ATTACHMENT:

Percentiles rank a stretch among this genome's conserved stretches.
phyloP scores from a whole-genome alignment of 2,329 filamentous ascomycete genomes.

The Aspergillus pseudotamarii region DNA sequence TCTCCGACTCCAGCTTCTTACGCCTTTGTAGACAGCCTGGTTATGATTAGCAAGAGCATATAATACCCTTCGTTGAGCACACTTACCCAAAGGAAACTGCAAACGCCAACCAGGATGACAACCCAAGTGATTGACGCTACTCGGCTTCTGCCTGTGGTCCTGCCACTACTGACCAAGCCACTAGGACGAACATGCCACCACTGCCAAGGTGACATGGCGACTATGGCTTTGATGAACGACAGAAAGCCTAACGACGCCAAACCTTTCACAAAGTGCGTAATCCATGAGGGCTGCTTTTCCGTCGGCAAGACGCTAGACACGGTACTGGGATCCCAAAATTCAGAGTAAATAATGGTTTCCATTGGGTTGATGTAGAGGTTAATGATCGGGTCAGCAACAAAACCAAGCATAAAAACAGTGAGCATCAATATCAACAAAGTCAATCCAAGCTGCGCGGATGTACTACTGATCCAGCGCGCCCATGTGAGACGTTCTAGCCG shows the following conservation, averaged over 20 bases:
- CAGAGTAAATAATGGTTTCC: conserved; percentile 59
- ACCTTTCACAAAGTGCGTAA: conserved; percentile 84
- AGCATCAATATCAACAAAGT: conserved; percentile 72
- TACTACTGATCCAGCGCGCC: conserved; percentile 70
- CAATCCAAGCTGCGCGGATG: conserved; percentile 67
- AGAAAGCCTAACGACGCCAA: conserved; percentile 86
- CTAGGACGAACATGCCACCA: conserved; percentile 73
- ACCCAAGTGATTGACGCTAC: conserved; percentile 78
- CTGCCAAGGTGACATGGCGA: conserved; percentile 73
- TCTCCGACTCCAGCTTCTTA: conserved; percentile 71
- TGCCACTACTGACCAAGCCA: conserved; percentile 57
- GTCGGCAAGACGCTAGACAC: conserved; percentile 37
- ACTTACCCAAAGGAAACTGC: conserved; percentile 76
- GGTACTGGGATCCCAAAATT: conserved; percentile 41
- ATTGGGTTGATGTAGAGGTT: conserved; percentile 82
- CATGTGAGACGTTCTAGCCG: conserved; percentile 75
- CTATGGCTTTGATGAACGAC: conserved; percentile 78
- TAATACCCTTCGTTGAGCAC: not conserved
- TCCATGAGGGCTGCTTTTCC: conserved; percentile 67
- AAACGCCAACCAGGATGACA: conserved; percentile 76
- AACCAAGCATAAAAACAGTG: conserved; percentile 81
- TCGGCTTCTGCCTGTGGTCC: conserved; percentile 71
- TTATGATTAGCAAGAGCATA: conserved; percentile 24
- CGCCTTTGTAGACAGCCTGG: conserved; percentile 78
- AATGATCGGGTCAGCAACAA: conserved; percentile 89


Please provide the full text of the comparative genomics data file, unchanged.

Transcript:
Percentiles rank a stretch among this genome's conserved stretches.
phyloP scores from a whole-genome alignment of 2,329 filamentous ascomycete genomes.

The Aspergillus pseudotamarii region DNA sequence TCTCCGACTCCAGCTTCTTACGCCTTTGTAGACAGCCTGGTTATGATTAGCAAGAGCATATAATACCCTTCGTTGAGCACACTTACCCAAAGGAAACTGCAAACGCCAACCAGGATGACAACCCAAGTGATTGACGCTACTCGGCTTCTGCCTGTGGTCCTGCCACTACTGACCAAGCCACTAGGACGAACATGCCACCACTGCCAAGGTGACATGGCGACTATGGCTTTGATGAACGACAGAAAGCCTAACGACGCCAAACCTTTCACAAAGTGCGTAATCCATGAGGGCTGCTTTTCCGTCGGCAAGACGCTAGACACGGTACTGGGATCCCAAAATTCAGAGTAAATAATGGTTTCCATTGGGTTGATGTAGAGGTTAATGATCGGGTCAGCAACAAAACCAAGCATAAAAACAGTGAGCATCAATATCAACAAAGTCAATCCAAGCTGCGCGGATGTACTACTGATCCAGCGCGCCCATGTGAGACGTTCTAGCCG shows the following conservation, averaged over 20 bases:
- CAGAGTAAATAATGGTTTCC: conserved; percentile 59
- ACCTTTCACAAAGTGCGTAA: conserved; percentile 84
- AGCATCAATATCAACAAAGT: conserved; percentile 72
- TACTACTGATCCAGCGCGCC: conserved; percentile 70
- CAATCCAAGCTGCGCGGATG: conserved; percentile 67
- AGAAAGCCTAACGACGCCAA: conserved; percentile 86
- CTAGGACGAACATGCCACCA: conserved; percentile 73
- ACCCAAGTGATTGACGCTAC: conserved; percentile 78
- CTGCCAAGGTGACATGGCGA: conserved; percentile 73
- TCTCCGACTCCAGCTTCTTA: conserved; percentile 71
- TGCCACTACTGACCAAGCCA: conserved; percentile 57
- GTCGGCAAGACGCTAGACAC: conserved; percentile 37
- ACTTACCCAAAGGAAACTGC: conserved; percentile 76
- GGTACTGGGATCCCAAAATT: conserved; percentile 41
- ATTGGGTTGATGTAGAGGTT: conserved; percentile 82
- CATGTGAGACGTTCTAGCCG: conserved; percentile 75
- CTATGGCTTTGATGAACGAC: conserved; percentile 78
- TAATACCCTTCGTTGAGCAC: not conserved
- TCCATGAGGGCTGCTTTTCC: conserved; percentile 67
- AAACGCCAACCAGGATGACA: conserved; percentile 76
- AACCAAGCATAAAAACAGTG: conserved; percentile 81
- TCGGCTTCTGCCTGTGGTCC: conserved; percentile 71
- TTATGATTAGCAAGAGCATA: conserved; percentile 24
- CGCCTTTGTAGACAGCCTGG: conserved; percentile 78
- AATGATCGGGTCAGCAACAA: conserved; percentile 89